Update COVID-19 in Indonesia: 4,066,404 confirmed infections, 131,372 deaths (28 August 2021)
15 September 2021 (closed)
Jakarta Composite Index (6,110.23) -18.86 -0.31%
USD/IDR (14,146) -6.00 -0.04%
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According to credit rating agency Standard & Poor’s (S&P), Indonesian companies will have difficulty to pay their (growing) overseas debt in case the rupiah will touch IDR 15,000 per US dollar. Particularly as most Indonesian companies have to face declining profit and revenue growth due to curbed domestic demand amid Indonesia’s economic slowdown.
Xavier Jean, credit analyst at Standard & Poor's, wrote in a statement (published on Thursday) that these Indonesian companies are “fighting the indirect effects of rupiah depreciation on their margins, balance sheet and liquidity - and that is a fight over which they have no control. While we do not expect a wave of corporate defaults in Indonesia, liquidity pressure and refinancing risks would undeniably build up for those companies that have unhedged foreign currency exposure in case the rupiah hits IDR 15,000 per US dollar and stays there." If the rupiah would stay at that level for at least three months, then Jean expects to see companies start to default on their unhedged debt.
Amid looming further monetary tightening in the USA and recent turmoil in China (the devaluation of the yuan), Indonesia’s rupiah has depreciated 15.1 percent so far in 2015 to IDR 14,322 per US dollar (Jakarta Interbank Spot Dollar Rate, abbreviated JISDOR). Meanwhile, Indonesia’s weak export performance, caused by sluggish global demand, has curbed the nation’s foreign exchange revenue.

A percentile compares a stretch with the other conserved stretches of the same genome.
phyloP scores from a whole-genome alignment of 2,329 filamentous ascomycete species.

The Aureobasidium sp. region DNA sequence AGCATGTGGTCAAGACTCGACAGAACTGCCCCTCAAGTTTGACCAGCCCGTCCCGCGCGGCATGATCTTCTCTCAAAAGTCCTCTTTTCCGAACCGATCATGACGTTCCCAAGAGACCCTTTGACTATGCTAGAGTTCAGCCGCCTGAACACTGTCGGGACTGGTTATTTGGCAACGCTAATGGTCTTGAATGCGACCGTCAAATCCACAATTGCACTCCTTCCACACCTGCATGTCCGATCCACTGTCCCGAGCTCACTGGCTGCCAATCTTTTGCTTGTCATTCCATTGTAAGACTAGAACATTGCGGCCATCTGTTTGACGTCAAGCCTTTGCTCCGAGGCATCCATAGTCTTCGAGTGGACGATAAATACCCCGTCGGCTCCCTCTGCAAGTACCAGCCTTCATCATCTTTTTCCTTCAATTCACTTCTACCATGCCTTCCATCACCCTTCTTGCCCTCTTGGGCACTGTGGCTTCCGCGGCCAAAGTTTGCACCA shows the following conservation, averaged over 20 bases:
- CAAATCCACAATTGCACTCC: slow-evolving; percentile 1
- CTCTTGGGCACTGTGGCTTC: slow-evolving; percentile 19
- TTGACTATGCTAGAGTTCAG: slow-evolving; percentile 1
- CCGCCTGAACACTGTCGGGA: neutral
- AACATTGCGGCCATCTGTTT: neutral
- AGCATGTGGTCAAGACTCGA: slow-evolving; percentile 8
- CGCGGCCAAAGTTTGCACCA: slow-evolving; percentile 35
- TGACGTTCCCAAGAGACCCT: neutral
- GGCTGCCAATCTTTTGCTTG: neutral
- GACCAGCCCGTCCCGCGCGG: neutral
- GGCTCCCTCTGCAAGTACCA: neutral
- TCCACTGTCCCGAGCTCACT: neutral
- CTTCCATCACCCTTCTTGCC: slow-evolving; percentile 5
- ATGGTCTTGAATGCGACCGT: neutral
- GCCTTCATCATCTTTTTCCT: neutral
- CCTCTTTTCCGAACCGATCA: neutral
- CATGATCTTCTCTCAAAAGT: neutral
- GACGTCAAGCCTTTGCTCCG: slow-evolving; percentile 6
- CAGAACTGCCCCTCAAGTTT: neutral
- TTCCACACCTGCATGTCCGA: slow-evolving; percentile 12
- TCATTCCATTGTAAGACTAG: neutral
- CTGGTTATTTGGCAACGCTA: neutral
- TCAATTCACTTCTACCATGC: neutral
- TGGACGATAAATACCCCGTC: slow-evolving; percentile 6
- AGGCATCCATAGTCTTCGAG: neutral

Indonesian Rupiah versus US Dollar (JISDOR):| Source: Bank Indonesia
When the rupiah was strong (in the years 2010-2013), these Indonesian companies took on considerable foreign debt at attractive interest rates. However, a significant portion of this foreign debt was (and still is) unhedged and thus vulnerable to currency shocks. Indonesia’s central bank (Bank Indonesia) only started to require private companies to hedge foreign debt from October 2014, leaving nearly 50 percent of Indonesia’s private sector foreign debt unhedged. Jean stated that in the years 2016-2018 a large chunk of this debt will mature. Rupiah depreciation would add to the debt burden of these companies and make it more difficult to refinance their debt position.
S&P said that the Indonesian companies that are most at risk are those companies engaged in the consumer goods, manufacturing, agribusiness, media, and retailing sectors.
Indonesia's Foreign Debt - 2015:
|2015|| Public Debt
||Private Debt||Total Debt|
|January||$135.7 billion||$162.9 billion||$298.6 billion|
|February||$134.8 billion||$164.1 billion||$298.9 billion|
|March||$132.8 billion||$165.3 billion||$298.1 billion|
|April||$132.9 billion||$167.2 billion||$300.1 billion|
|May||$133.5 billion||$168.7 billion||$302.3 billion|
|June||$134.6 billion||$169.7 billion||$304.3 billion|
Indonesia's Foreign Debt - 2014:
|2014|| Public Debt
||Private Debt||Total Debt|
|January||$127.9 billion||$141.4 billion||$269.3 billion|
|February||$129.0 billion||$143.1 billion||$272.1 billion|
|March||$130.5 billion||$146.0 billion||$276.5 billion|
|April||$131.0 billion||$145.6 billion||$276.6 billion|
|May||$132.2 billion||$151.5 billion||$283.7 billion|
|June||$131.7 billion||$153.2 billion||$284.9 billion|
|July||$134.2 billion||$156.4 billion||$290.6 billion|
|August||$134.2 billion||$156.2 billion||$290.4 billion|
|September||$132.9 billion||$159.3 billion||$292.3 billion|
|October||$133.2 billion||$161.3 billion||$294.5 billion|
|November||$133.9 billion||$160.5 billion||$294.4 billion|
|December||$129.7 billion||$162.8 billion||$292.6 billion|
Source: Bank Indonesia